Denying media reports that former Major League Baseball slugger Manny Ramirez is ending his baseball sojourn in Taiwan to play for a Japanese team, his uncle, who came to Taiwan with Ramirez three months ago, said yesterday that the player is leaving simply because of homesickness.
Speculation has been rife about the slugger’s reason for leaving since he notified the EDA Rhinos a day earlier of his decision to leave Taiwan before completing his contract, which runs until June 30.
Local media reported that the Chiba Lotte Marines of Japan’s Nippon Professional Baseball League were offering a monthly salary of ￥22.5 million (US$236,854) to add Ramirez to its lineup, but his uncle denied the existence of any such offer.
“Right now, they don’t have any offers for baseball in Japan,” he said, despite admitting that he and Ramirez would be travelling to Japan after leaving Taiwan “probably tomorrow.”
In addition to reports of Ramirez playing in Japan, US media are reporting that his decision to leave is prompted by his desire to return to the major leagues.
“The reason he decided not to return for the second half was to free himself to be available to play in the United States,” Barry Praver, Ramirez’s agent, told FOXSports.com Wednesday.
“Manny was so invigorated by his play there that he wants to return to the majors,” Praver said.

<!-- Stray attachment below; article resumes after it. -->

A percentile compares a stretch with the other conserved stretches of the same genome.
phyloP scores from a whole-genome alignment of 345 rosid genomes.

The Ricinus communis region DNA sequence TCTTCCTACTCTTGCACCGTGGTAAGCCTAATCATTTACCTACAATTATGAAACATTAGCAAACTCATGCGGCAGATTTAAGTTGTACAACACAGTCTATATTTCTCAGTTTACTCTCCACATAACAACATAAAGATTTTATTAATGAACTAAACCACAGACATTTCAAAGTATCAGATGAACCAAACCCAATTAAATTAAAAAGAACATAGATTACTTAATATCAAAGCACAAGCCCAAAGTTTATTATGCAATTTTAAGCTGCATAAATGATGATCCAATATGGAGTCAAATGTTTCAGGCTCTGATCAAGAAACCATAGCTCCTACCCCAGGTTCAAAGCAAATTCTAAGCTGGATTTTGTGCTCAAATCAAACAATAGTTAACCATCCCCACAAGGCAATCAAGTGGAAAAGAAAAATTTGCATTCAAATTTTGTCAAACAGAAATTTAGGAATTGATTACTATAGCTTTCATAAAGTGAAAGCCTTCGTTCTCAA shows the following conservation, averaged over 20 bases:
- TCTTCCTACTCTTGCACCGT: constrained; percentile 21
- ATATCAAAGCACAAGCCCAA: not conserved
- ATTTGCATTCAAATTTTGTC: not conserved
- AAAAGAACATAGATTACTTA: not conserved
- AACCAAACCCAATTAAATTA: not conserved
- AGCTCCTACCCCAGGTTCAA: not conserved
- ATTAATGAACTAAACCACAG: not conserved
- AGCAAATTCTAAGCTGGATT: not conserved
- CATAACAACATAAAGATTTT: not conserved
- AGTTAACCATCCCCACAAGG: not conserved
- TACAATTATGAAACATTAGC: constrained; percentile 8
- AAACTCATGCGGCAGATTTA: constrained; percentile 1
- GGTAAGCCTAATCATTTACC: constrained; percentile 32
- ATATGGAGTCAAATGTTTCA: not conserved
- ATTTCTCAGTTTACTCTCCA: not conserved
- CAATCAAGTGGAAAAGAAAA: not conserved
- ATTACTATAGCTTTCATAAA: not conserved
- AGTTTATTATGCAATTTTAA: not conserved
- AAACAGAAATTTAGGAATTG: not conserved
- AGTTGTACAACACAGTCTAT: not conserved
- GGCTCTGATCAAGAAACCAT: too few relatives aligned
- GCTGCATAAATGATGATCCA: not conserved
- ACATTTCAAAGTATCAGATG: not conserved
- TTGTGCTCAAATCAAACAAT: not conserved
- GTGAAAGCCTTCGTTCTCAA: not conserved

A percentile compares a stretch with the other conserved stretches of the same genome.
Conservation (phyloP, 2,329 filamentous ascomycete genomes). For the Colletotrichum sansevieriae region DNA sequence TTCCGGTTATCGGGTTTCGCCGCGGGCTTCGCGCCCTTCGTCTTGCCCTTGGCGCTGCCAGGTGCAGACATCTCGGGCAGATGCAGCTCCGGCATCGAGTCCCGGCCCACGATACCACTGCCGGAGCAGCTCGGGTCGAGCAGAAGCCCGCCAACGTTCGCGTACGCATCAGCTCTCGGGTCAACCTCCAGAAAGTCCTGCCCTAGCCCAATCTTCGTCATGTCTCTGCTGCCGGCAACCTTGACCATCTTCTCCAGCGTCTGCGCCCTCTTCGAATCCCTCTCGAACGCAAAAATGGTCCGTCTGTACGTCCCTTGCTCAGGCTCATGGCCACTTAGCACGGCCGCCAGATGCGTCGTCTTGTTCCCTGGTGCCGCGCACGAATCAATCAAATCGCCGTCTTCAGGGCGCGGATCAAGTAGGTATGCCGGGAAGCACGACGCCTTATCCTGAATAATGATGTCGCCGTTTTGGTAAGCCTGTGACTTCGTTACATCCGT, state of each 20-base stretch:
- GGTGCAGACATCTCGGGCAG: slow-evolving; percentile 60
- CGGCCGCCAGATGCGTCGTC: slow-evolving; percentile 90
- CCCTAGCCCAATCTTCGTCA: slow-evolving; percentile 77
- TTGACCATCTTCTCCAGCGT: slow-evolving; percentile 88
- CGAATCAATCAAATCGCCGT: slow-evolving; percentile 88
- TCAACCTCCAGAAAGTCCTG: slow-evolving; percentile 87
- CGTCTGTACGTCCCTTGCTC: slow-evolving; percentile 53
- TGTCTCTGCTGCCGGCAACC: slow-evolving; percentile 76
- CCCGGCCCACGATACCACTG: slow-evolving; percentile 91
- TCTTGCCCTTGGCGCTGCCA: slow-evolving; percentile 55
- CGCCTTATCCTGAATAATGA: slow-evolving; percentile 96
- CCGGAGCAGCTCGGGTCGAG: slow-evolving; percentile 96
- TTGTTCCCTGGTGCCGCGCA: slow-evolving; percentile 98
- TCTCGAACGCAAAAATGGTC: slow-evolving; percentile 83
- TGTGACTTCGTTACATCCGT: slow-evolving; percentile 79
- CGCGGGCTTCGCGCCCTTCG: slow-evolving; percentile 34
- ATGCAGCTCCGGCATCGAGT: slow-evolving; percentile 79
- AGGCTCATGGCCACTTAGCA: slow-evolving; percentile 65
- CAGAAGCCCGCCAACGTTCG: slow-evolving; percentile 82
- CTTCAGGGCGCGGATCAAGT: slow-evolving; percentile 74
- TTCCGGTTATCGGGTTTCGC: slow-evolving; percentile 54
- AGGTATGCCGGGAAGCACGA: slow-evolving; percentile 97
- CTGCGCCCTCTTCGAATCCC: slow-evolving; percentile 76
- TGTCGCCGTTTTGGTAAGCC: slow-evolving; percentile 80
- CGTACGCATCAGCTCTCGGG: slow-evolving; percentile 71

“Manny would be interested in returning to the majors in any role, including that of a pinch hitter,” he said.
Dominican-born Ramirez, 41, last played in the majors with the Tampa Bay Rays on April 6, 2011, before his second suspension for violating the league’s performance-enhancing drug policy. He then played for Oakland’s Triple-A affiliate last season before being released.
Ramirez, who came to Taiwan in March hoping to earn another shot at the US major leagues, has hit .352 with eight home runs and 43 RBIs in 49 games with the EDA Rhinos.
He is being paid about US$25,000 per month to play in Taiwan, but would definitely receive far more in either Japan or the US.
Despite his brief stay, Ramirez has greatly benefited Taiwan’s Chinese Professional Baseball League (CPBL), which has seen average gates of 7,333 so far this season, three times last season’s average of 2,433.
Peng Cheng-min of the Brother Elephants, one of the highest-paid players in the CPBL, said that Ramirez’s popularity is “irreplaceable,” but he added that the CPBL, its four teams and the players need to work hard together to continue to attract fans, because “the CPBL can’t solely rely on Manny.”
Ramirez’s sudden exit caught many of his Taiwanese fans by surprise. An employee of the E-United Group, the club’s parent company, regretted not going to a Rhinos game while the former major league slugger was still playing because he had been too busy to go, despite receiving free tickets as an employee.